On May 11, 2016, President Obama signed into law the Defend Trade Secrets Act of 2016 (DTSA) which brought with it a new era of accountability and expediency in protecting employers’ intellectual property. Whether proprietary lines of code in a software program, the secret recipe for fried chicken or highly-valued customer lists, “trade secrets” provide a competitive advantage for businesses. While the DTSA provides new avenues for employers to protect their trade secrets, it also imposes additional burdens, creating new whistleblower protections and imposing new notice requirements.

One of the DTSA’s major benefits is that it provides employers with the option to pursue civil misappropriation of trade secret cases in federal court if the trade secret is related to a product or service used in, or intended for use in, interstate or foreign commerce. Until the passing of this law, trade secrets were regulated solely by state laws, which made it incredibly difficult and time consuming to prosecute misappropriation when the theft occurred across state lines or international boundaries. Under the DTSA, the employer still has the burden to establish that the material at issue constitutes trade secrets, meaning that the employer must show that it employed “reasonable measures” to protect the material.

The DTSA includes whistleblower protections that provide immunity for employees and other individuals who report thefts confidentially to the government or an attorney. If an employee claims retaliation for reporting a suspected trade secrets theft, that employee may disclose the trade secret to his or her attorney and use the trade secret in court, provided that such documents related to the trade secret are filed under seal and the employee does not disclose the trade secret except pursuant to court order.

Employers are required to give notice to employees (which includes contractors and consultants) about DTSA’s whistleblower immunity provisions in any contract that governs the use of trade secret or other confidential information that is entered into after the enactment of the DTSA. Employers may comply with this requirement by including a cross-reference in the agreement to a written policy that fully explains the DTSA’s immunity provisions. If an employer fails to provide the requisite notice, it may not be awarded exemplary (punitive) damages or attorneys’ fees for any action brought under the DTSA.

DTSA provides various forms of remedies, including damages, injunctive relief, and even royalty structures for future use of the trade secret in cases where an injunction would be inequitable. Notably, a court may NOT grant an injunction that prevents a person from entering into an employment relationship or that otherwise conflicts with applicable state law prohibiting restraints on employee mobility.

Most companies with trade secrets and other critical business proprietary information have implemented some degree of security and limited access to that data. If you desire to have your company assessed for exposure of secrets, their likelihood of being stolen or your ability to enforce your rights under DTSA, feel free to contact us.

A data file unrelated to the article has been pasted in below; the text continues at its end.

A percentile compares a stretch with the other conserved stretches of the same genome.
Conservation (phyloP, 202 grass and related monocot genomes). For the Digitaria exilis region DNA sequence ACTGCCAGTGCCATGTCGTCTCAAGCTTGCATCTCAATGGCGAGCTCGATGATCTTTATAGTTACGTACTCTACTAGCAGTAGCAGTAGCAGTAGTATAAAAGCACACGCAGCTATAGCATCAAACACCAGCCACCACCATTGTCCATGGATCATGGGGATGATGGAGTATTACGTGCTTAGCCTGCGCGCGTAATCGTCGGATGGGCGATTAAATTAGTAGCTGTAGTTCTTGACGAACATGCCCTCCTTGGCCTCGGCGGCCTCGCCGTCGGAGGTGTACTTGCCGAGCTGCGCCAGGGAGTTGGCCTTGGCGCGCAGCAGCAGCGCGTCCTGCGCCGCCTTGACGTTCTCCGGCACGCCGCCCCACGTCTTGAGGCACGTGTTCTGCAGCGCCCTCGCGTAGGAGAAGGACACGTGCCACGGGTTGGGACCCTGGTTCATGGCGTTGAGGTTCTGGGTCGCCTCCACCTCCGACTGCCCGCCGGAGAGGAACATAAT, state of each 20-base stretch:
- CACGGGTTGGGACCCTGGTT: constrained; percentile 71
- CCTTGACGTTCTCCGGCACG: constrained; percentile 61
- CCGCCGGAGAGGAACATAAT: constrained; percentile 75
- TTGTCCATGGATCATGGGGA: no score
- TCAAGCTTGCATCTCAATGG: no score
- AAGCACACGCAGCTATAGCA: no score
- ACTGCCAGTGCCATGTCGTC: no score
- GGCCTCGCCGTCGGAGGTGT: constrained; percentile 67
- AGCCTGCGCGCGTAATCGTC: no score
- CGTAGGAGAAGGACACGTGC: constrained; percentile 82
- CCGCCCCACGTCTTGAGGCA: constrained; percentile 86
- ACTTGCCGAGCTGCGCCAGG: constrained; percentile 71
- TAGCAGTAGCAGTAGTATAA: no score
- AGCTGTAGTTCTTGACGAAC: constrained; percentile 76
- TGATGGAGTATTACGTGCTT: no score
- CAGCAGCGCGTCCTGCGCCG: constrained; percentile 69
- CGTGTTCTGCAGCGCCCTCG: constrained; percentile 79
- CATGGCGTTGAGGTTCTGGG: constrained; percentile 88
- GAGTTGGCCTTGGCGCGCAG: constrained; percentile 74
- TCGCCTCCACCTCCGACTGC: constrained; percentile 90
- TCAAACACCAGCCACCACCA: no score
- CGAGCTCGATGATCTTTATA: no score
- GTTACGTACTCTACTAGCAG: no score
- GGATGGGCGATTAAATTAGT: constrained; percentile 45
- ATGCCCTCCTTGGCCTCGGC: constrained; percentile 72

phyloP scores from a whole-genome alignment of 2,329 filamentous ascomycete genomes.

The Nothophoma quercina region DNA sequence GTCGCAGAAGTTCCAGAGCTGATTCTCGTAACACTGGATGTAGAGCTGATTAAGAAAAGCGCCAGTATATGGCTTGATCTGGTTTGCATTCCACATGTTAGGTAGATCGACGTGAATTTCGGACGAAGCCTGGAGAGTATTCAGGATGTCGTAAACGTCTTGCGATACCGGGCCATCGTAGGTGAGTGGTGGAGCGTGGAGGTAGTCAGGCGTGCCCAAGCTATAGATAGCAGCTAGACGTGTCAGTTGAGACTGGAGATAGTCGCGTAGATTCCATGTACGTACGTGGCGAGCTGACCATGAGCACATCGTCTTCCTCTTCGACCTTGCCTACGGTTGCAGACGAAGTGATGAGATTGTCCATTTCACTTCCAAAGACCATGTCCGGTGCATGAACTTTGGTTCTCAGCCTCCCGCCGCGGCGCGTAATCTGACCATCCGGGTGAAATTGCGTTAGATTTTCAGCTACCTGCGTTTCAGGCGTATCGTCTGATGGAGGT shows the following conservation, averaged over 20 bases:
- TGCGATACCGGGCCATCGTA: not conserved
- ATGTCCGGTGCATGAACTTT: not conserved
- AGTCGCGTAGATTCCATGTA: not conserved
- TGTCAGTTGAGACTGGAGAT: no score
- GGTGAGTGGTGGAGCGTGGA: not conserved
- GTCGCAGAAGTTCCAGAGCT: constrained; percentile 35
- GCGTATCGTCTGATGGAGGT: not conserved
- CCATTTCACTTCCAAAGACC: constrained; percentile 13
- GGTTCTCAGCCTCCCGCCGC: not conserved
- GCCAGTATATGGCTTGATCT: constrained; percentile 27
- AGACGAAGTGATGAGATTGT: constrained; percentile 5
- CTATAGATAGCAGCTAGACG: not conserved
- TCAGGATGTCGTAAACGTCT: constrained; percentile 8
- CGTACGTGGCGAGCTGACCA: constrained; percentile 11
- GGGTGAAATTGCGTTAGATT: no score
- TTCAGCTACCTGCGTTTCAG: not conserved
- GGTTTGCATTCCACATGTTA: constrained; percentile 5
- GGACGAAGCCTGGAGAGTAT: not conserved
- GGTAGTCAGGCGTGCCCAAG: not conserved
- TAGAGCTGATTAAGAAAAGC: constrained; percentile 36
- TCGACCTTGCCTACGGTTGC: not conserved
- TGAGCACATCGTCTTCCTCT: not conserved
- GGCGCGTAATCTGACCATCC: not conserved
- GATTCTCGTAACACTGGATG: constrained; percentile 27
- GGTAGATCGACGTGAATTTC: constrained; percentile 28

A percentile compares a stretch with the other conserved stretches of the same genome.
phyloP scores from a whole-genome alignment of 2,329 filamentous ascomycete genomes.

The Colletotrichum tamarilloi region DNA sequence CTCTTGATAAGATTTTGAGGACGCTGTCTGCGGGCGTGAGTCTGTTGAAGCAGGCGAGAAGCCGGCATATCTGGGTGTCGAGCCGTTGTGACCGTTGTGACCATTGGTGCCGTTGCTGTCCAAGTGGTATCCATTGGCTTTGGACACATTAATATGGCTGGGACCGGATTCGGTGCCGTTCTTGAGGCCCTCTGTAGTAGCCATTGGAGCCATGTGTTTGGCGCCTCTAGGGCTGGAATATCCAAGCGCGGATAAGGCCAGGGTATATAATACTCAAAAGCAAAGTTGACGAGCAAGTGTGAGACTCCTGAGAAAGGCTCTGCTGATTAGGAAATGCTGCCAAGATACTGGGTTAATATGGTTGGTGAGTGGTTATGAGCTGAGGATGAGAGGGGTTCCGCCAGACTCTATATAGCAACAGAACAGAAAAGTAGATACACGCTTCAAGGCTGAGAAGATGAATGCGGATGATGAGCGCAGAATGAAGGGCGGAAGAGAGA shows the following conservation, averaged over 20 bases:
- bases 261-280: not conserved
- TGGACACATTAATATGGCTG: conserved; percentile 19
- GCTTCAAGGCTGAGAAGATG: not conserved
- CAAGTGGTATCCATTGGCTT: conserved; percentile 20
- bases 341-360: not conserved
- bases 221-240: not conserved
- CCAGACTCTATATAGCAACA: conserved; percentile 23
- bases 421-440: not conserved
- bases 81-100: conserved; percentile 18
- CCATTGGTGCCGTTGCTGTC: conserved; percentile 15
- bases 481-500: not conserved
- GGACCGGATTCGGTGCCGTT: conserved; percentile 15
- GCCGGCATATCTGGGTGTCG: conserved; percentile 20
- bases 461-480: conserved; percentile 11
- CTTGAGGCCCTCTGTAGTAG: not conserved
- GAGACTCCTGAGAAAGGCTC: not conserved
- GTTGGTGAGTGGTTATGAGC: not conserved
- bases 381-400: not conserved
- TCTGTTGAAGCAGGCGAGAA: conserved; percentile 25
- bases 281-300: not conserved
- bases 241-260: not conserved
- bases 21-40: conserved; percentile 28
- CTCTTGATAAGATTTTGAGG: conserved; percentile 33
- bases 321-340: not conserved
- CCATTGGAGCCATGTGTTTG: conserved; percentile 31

How significant of a problem is trade secret theft?

According to the Commission on the Theft of American Intellectual Property, American companies have suffered trade secret attacks by domestic and foreign culprits to the tune of $300 billion a year.

What steps should employers take now to comply with the DTSA?

In order to comply with the DTSA’s notice requirements to employees, employers should revise any employment agreement that addresses trade secret or confidential information to either: (1) include information regarding whistleblower immunity for employee’s confidential disclosure of trade secret information; or (2) cross-reference a policy that includes such information. Employers also are wise to update (1) whistleblower policies; (2) non-disclosure agreements; (3) trade secrets policies and procedures; and (4) contractor agreements.

How do I know if our company has taken reasonable measures to protect it trade secrets?

An employer should analyze the following to determine whether it has acted reasonably to protect trade secret information in order to benefit from the DTSA:

  1. How are our trade secrets currently protected?
  2. Do we allow hard or soft copies of any trade secrets to be maintained at employees’ homes?
  3. Is data allowed to be downloaded onto local drives on employee laptops?
  4. How are our trade secret documents marked?
  5. How is on-line access managed?
  6. Are employees (including consultants and contractors) and other business partners required to sign non-disclosure agreements?
  7. How do we manage the use of thumb drives?
  8. How is access to our system monitored both during and after employment?
  9. What is our “bring your own device” (BYOD) to work policy?

MSK attorneys are experienced in drafting policies and agreements to assist employers in establishing reasonable measures to protect trade secrets. Please let us know if we can be of assistance in preparing or updating your documents.

Thanks to my colleague Brett Thomas for co-authoring this article with me.